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Message from the Editor: Campaigning in the rain

Rishi Sunak gets things started on a damp day in London while races are well under way in Ireland and the US

To widespread surprise, Rishi Sunak fired the starting gun this week for the UK general election. It was an inauspiciously damp start in a rain-sodden  Downing Street to a six-week  campaign that will culminate in the country’s first July election since 1945. With opinion polls indicating an all but insurmountable lead for Labour, the prime minister will need to effect the most remarkable turnaround in British political history if he is to remain in office.

All eyes, therefore, are on the man who most expect will be moving into Downing Street on July 5th. This weekend, our London Correspondent Mark Paul profiles Keir Starmer’s “green army”, the three strategists with strong Irish links who are at the centre of Labour’s push for power.

“If Labour wins the election as expected, Britain’s next government could end up as its most green-tinged in living memory, with conspicuous Irish links at almost every political level,” writes Mark. You can follow the twists and turns of the campaign with him as he traverses the country over the next six weeks, while  our team in Belfast, Freya McClements and Seanín Graham, will be following the contest for Northern Ireland’s 18 Westminster seats.

On the other side of the Atlantic, Washington Correspondent Keith Duggan is also on the campaign trail, as the battle between Joe Biden and Donald Trump intensifies. With his trial in New York drawing to a close, Trump still leads in the key battleground states and received a further fillip this week with the news that Nikki Haley, his former rival for the Republican nomination, will vote for him in November. You can follow Keith’s coverage from across the US over the next six months as he reports on this most consequential of elections. Meanwhile, our new weekly essay slot is occupied this week by Richard Ford, the Pulitzer-winning novelist behind the Frank Bascombe novels (and many others), who finds little to excite him in a contest between “these old doozies”, Biden and Trump. “I wish I didn’t think Biden’s going to lose,” Ford writes. “I’ll be joyous if I’m wrong. But there are signs.”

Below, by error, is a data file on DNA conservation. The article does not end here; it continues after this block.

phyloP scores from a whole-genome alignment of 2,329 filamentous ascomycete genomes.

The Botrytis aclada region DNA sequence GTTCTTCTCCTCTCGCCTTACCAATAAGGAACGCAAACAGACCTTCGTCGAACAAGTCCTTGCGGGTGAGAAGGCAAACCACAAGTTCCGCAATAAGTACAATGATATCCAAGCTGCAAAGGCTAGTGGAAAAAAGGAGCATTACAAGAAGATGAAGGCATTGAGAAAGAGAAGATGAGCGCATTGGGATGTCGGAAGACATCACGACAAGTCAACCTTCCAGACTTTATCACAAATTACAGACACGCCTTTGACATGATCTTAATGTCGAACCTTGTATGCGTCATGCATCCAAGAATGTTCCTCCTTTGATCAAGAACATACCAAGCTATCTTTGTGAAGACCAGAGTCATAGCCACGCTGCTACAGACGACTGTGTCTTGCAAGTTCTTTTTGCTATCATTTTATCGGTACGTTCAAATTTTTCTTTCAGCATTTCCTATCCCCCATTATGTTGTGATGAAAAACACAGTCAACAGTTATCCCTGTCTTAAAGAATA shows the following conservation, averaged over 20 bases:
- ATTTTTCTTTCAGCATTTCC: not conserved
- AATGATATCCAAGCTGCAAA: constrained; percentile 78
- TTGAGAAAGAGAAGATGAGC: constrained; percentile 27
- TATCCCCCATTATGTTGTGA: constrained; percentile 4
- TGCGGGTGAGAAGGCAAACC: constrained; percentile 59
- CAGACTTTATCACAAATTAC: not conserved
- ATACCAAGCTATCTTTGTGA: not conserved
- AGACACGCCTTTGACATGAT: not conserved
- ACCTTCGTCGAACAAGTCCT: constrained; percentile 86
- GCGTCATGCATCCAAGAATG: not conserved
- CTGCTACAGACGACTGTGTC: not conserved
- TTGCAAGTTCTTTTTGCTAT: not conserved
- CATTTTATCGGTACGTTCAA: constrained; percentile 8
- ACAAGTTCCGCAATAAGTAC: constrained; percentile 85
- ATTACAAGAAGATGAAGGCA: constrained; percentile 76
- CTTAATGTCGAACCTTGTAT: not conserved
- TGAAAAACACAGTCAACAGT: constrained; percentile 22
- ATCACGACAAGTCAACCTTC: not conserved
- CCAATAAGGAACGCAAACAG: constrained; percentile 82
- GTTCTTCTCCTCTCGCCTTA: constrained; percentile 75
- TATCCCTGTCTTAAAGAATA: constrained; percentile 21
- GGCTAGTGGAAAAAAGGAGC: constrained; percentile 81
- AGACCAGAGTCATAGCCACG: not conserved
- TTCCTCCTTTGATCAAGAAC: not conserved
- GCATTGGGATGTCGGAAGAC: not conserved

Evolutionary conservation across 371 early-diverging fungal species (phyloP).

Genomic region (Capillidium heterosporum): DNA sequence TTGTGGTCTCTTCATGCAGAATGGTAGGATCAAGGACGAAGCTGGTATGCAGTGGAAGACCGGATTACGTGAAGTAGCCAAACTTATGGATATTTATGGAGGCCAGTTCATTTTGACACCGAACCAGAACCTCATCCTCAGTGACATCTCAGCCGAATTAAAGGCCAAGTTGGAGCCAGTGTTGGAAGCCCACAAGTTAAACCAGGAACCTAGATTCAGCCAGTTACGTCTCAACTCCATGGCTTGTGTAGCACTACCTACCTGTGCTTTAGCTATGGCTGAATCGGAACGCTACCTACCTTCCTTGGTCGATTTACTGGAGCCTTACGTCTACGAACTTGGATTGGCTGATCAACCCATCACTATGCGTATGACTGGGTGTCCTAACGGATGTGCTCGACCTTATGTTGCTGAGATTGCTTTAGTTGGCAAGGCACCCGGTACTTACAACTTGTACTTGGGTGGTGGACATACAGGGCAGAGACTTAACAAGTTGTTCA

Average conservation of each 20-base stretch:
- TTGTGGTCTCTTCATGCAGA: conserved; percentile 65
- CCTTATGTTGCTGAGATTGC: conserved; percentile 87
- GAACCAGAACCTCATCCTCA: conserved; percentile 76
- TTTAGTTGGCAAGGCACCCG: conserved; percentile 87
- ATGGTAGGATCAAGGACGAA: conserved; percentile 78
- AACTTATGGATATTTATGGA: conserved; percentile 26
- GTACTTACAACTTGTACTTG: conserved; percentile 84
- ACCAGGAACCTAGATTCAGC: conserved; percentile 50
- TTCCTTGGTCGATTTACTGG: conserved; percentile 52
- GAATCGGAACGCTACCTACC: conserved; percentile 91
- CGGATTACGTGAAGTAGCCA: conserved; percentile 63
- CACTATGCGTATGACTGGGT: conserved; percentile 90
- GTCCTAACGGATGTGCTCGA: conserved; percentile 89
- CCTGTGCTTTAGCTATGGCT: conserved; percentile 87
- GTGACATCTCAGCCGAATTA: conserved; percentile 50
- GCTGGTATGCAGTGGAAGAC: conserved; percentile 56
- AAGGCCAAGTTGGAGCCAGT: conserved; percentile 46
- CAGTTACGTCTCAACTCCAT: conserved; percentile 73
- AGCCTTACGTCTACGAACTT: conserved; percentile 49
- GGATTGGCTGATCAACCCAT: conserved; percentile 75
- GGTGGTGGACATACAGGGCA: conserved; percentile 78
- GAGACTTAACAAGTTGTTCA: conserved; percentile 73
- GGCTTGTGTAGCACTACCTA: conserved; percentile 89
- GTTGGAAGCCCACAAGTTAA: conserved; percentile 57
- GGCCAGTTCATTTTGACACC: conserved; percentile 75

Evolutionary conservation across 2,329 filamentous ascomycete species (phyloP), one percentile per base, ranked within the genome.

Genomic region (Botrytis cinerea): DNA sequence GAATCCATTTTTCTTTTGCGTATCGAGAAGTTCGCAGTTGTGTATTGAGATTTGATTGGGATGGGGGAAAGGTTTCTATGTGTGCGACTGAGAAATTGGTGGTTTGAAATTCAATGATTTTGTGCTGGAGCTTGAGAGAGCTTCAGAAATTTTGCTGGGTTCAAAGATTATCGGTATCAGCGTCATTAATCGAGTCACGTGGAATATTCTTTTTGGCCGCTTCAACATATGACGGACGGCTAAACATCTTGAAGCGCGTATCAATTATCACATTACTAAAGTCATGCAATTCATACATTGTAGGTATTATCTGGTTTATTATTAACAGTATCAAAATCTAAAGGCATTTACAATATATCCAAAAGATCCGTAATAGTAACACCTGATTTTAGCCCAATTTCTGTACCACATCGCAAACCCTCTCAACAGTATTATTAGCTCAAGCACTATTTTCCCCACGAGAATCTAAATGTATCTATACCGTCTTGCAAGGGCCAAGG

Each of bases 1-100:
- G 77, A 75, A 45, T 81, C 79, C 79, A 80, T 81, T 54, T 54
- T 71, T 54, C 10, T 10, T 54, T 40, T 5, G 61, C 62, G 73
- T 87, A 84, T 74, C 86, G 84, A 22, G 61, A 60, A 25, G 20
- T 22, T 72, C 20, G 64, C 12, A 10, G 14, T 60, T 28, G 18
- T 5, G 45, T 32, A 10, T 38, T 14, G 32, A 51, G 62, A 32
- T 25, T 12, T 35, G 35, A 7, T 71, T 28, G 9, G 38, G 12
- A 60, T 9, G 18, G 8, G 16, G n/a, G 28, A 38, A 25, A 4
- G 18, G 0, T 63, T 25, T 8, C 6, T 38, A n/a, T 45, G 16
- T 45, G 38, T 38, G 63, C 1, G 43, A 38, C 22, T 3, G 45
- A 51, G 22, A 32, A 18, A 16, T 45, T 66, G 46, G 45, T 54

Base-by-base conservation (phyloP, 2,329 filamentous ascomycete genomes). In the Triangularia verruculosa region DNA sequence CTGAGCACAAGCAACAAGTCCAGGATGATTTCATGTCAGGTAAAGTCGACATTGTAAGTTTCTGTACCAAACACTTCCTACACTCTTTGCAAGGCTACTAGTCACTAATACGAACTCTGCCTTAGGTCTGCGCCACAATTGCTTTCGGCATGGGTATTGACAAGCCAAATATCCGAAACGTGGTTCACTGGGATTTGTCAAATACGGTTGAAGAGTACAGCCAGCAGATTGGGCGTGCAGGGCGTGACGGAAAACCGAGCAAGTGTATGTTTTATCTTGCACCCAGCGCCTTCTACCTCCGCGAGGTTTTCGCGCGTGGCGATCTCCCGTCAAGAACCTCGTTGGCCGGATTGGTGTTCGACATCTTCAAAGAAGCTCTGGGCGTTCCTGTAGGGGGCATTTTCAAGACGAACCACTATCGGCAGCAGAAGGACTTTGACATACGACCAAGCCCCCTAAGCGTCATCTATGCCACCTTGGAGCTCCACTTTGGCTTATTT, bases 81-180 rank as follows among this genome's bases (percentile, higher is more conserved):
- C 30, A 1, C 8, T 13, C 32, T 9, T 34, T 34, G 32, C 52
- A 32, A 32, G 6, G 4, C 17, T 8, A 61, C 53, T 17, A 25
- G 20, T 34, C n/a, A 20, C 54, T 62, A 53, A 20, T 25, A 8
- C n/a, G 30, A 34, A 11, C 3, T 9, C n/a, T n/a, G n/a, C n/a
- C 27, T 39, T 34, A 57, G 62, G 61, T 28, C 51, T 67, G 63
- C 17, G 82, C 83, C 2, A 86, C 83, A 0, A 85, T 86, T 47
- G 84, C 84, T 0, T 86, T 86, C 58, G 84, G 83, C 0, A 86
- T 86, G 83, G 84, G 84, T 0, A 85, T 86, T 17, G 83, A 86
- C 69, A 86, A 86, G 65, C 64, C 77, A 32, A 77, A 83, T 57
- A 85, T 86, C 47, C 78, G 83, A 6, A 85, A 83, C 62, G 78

If you’re in Ireland, it won’t have escaped your attention that we’re in the middle of an election campaign of our own. Less than two weeks from polling day in the local and European elections, you’ll find extensive coverage of the issues, the candidates and the state-of-play on the site this weekend. One of those issues is immigration, and yesterday our Crime and Security Correspondent reported that gardaí are becoming increasingly concerned that violent criminals are taking part in anti-immigration protests. Two security sources tell him that they are particularly worried that candidates and people providing services to asylum seekers will be targeted in a serious attack before the June 7th elections. Other election-themed pieces I’d recommend are Kathy Sheridan’s account of her travels with three celebrity candidates, this fine examination by Joe Humphreys of the psychology of election portraiture, and Pat Leahy’s rebuttal of Bertie Ahern’s view that it’s “stupid” for Limerick to elect its mayor.

The other major domestic issue of the day – of the decade, arguably – is housing. Days after the publication of the much-anticipated Housing Commission report, which amounted to a comprehensive indictment of State policy, Harry McGee explains what’s in it while Cliff Taylor delivers a scathing verdict on the Government’s box-ticking response.

Two education-themed features are well worth your time. The first is Carl O’Brien’s revealing interview with the most influential man in Irish education, who is no fan of the Leaving Cert. The second, part of our Common Ground series, is Mark Hennessy’s in-depth look at two Belfast primary schools – one on the Falls Road, the other on the Shankill – that struggle with similar legacies of intergenerational poverty and trauma.

In our World section, be sure to read Daniel McLaughlin’s fascinating story from Kyiv on the 20-year-old Irish man who flies strike drones for Ukraine, and Derek Scally on German introspection on the 75th anniversary of its Basic Law. In the week that Ireland announced that it would formally recognise the state of Palestine, Jack Horgan-Jones has the inside story on how it all came about.

There is lots to read in our recently-expanded weekend opinion section. One I’d recommend is Clare Moriarty’s perceptive analysis of Ireland’s dysfunctional childcare system. “Even if you think a private market is the best way to handle childcare, this idea collapses when supply is so limited that parents have no freedom of choice,” she writes.

Elsewhere, Róisín Lanigan tells us that Cicero and Marcus Aurelius are having a moment, thanks to a renewed interest in stoicism on TikTok and YouTube. Rugby fans might wince as they read about Ross O’Carroll-Kelly’s first tattoo and how he went too far. If you’re interested in meeting an author this summer, discovering new music acts or seeing an old favourite, Ticket has a comprehensive run-down on the best summer festivals and gigs.

Ruadhán Mac Cormaic